VNU suffers growing pains

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Job cuts are the norm with most any merger, but the recent 5% staff cut at VNU Business Media points to the specific difficulties of integrating two disparate trade publishers.

The cuts, which total 176 positions, are part of a larger restructuring announced earlier this year as a result of the creation of VNU Business Media out of what was once BPI Communications Inc. and Bill Communications Inc., subsidiaries of Anglo-Dutch publishing giant VNU Communications Inc.

Many of Bill Communications products were at one time owned by Miller Freeman USA, which VNU Communications bought last summer for $650 million, and focus on such markets as real estate and sports apparel. BPI Communications products are typically less staid, such as Hollywood Reporter and Billboard.

Justifying acquisition

Now, these titles are part of the same big family and are facing pressure from their corporate parent to justify its acquisition. In July, VNU Communications split its VNU Business Publications USA unit into three divisions: the Marketing-Media Retail division, including the Adweek Magazine Group; the Travel, Performance, Real Estate-Design and Food Service division; and the Entertainment division. All told, the company has 71 b-to-b titles and more than 140 events.

As part of the restructuring, Mike Marchesano, formerly Bill Communications CEO and one-time president of BPA International Inc., was named president-CEO of VNU Business Media, replacing industry veteran John Wickersham.

"I was surprised John left before the integration," said one top b-to-b publishing executive, on condition that he not be named. "He wanted a change and was looking for something more entrepreneurial rather than a company encumbered by a large global bureaucracy."

The bulk of the job cuts came from the closing of the VNU Expositions office in Dallas, where 109 people worked. There were also layoffs in the Marketing-Media Retail division.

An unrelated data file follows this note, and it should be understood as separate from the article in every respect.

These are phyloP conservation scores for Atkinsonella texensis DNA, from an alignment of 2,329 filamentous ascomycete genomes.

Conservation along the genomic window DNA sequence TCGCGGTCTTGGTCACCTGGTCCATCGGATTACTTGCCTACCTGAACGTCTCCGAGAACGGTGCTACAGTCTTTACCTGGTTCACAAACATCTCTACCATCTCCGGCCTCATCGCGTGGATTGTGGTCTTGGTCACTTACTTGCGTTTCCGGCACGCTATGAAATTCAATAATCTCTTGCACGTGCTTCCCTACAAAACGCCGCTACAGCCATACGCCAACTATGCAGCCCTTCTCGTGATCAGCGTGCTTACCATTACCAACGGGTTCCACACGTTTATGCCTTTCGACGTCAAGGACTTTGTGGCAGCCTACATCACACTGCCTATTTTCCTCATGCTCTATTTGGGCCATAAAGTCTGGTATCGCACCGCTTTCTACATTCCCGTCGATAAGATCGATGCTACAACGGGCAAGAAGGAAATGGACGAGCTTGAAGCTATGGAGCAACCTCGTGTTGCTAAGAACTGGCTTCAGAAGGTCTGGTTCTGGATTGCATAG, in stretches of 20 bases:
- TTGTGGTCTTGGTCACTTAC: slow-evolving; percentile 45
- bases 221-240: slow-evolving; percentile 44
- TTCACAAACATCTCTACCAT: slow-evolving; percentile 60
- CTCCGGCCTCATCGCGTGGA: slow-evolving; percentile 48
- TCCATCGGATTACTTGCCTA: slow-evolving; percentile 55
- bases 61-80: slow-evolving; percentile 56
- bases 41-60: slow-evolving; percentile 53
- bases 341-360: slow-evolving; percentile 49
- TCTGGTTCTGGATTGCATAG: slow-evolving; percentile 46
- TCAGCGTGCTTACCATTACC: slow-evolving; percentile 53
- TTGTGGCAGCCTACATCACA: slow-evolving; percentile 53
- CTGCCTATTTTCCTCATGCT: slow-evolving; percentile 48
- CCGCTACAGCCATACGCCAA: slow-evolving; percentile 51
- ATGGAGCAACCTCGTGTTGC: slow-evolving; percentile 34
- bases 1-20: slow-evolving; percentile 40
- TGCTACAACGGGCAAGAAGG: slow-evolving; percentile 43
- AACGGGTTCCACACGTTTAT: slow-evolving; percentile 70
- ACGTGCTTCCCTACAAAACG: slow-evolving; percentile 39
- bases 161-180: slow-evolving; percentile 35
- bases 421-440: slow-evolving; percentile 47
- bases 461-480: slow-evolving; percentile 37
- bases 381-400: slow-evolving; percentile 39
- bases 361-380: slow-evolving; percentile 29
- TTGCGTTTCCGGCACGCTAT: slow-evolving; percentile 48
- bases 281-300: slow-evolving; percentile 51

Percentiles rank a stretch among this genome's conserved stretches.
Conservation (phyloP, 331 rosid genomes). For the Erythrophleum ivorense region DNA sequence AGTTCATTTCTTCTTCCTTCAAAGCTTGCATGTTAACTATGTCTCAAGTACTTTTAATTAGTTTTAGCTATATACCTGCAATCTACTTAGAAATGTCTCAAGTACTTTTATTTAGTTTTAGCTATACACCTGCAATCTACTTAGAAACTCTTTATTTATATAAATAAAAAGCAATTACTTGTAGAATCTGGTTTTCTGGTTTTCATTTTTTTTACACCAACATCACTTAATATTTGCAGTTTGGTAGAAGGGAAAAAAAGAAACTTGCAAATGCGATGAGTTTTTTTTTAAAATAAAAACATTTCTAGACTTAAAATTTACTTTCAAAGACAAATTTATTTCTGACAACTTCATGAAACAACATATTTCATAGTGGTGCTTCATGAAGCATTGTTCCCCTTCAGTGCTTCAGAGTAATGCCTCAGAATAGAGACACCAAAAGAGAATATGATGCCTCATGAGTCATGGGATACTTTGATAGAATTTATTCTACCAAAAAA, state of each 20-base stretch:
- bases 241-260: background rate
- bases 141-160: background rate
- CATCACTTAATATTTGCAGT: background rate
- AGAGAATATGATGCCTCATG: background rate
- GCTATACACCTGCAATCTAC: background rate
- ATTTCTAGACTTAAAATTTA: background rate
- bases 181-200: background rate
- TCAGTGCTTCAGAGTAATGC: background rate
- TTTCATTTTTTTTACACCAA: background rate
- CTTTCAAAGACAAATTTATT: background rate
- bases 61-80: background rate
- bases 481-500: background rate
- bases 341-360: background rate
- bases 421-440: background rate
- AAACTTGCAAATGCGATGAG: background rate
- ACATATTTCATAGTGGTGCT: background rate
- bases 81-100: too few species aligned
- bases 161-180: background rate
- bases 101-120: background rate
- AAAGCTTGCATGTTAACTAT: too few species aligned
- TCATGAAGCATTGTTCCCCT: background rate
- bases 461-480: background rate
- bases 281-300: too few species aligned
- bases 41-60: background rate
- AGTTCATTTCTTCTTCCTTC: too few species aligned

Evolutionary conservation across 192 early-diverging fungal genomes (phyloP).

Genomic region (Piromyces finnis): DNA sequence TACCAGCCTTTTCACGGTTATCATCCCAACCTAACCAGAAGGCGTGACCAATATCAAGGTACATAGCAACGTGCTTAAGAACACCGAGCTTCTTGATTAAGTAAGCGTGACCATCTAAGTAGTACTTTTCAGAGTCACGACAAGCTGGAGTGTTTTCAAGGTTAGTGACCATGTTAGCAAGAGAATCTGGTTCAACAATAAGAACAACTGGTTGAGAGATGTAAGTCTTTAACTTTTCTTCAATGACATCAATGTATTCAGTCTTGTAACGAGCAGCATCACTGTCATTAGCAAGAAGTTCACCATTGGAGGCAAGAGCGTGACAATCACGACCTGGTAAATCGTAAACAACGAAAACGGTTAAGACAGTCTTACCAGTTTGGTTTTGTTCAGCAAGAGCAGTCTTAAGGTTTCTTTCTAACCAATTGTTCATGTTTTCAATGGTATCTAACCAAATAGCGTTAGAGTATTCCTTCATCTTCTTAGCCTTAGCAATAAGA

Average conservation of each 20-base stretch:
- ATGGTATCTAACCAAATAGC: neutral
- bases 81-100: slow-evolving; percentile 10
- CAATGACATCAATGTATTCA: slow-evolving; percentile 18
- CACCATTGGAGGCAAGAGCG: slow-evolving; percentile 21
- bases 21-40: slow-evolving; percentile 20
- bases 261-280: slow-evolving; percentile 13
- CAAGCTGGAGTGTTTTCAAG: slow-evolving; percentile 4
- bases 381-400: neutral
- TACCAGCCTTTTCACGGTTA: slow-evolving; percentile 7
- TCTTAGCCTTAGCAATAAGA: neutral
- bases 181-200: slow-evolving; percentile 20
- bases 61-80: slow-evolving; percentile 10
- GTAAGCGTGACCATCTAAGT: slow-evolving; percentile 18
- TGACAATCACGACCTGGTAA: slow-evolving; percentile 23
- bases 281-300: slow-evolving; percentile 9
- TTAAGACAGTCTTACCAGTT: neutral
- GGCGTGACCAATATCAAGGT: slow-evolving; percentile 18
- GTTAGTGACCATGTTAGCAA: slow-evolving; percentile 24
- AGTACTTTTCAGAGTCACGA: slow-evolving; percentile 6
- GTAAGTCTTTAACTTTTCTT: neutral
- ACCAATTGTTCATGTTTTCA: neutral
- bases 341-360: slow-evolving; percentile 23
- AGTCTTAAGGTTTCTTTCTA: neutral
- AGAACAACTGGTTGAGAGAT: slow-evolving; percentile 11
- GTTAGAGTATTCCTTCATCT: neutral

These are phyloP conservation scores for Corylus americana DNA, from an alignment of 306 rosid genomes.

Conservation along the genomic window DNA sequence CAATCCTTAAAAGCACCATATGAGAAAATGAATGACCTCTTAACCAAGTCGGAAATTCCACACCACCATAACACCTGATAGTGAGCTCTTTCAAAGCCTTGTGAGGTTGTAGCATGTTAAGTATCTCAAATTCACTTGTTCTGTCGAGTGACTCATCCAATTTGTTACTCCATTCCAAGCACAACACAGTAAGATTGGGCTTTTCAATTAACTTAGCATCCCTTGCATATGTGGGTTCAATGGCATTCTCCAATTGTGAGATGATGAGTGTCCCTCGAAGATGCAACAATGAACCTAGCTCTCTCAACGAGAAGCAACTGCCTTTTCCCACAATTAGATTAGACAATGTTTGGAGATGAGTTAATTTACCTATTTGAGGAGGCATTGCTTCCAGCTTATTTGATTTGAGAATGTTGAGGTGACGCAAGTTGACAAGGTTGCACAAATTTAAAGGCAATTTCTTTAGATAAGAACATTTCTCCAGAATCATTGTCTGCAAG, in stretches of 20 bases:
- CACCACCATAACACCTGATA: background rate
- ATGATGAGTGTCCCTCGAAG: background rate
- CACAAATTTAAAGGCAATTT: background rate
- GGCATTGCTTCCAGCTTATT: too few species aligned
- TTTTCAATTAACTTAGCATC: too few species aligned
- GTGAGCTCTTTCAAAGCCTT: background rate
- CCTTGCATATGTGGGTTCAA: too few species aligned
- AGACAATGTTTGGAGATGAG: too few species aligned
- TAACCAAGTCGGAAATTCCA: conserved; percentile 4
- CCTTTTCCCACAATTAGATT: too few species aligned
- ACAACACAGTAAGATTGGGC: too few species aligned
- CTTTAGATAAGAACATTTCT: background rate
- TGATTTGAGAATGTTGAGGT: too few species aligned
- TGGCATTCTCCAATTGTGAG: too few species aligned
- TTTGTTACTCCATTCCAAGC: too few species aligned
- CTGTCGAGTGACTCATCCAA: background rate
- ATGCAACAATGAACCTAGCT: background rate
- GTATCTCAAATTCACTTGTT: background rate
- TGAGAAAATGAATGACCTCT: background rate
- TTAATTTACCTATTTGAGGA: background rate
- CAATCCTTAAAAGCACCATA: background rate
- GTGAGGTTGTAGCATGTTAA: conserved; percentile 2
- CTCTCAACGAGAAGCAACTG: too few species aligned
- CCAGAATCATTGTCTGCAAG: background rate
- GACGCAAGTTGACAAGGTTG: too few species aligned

The shuttering of Retail Tech and the merging of Progressive Grocer and Supermarket Business also resulted in job losses. "With the falloff in e-retail, it was not a sustainable market going forward," Marchesano said. "Im looking at all of our products and portfolio to find what I call sustainable franchises and to create that style throughout the organization."

Marchesano said there are currently no plans to sell any of the products in the companys portfolio and that VNU Communications is open to new acquisitions. "We have to create the strongest organization for our shareholders, employees and customers," he said.

Mountain of debt

Wilma Jordan, president-CEO of media investment banking firm Jordan Edmiston Group Inc., said that despite the cutbacks, VNU Communications remains robust on both sides of the Atlantic. "They have 21,000 employees in the U.S. and 35,000 worldwide," she said.

The parent company is still saddled with a great deal of debt, having paid $2.7 billion in 1999 for Nielsen Media Research, which tracks TV audiences, in addition to the $650 million it paid for Miller Freeman.

Earlier this month, VNU Communications warned it expected full-year earnings before goodwill, amortization and one-off items to decline up to 5% due to further deterioration of the economy since the Sept. 11 terrorist attacks. In August, it had forecast 5% growth for cash earnings. The company said its business information group, which contributes about a quarter of VNU Communications revenue, had been especially hard hit by the sharp downturn in advertising. The decline in air travel since the attacks has hurt the companys trade show portfolio.

"Things havent gone as smoothly as perhaps they could have with the integration of Miller Freeman products. You combine that with the economy and all the uncertainty out there, and it makes for very challenging times," said the b-to-b publishing executive who requested anonymity. "There is an aggressive campaign to transform the company to be a bit more subscriber-oriented and move even more business to the U.S.

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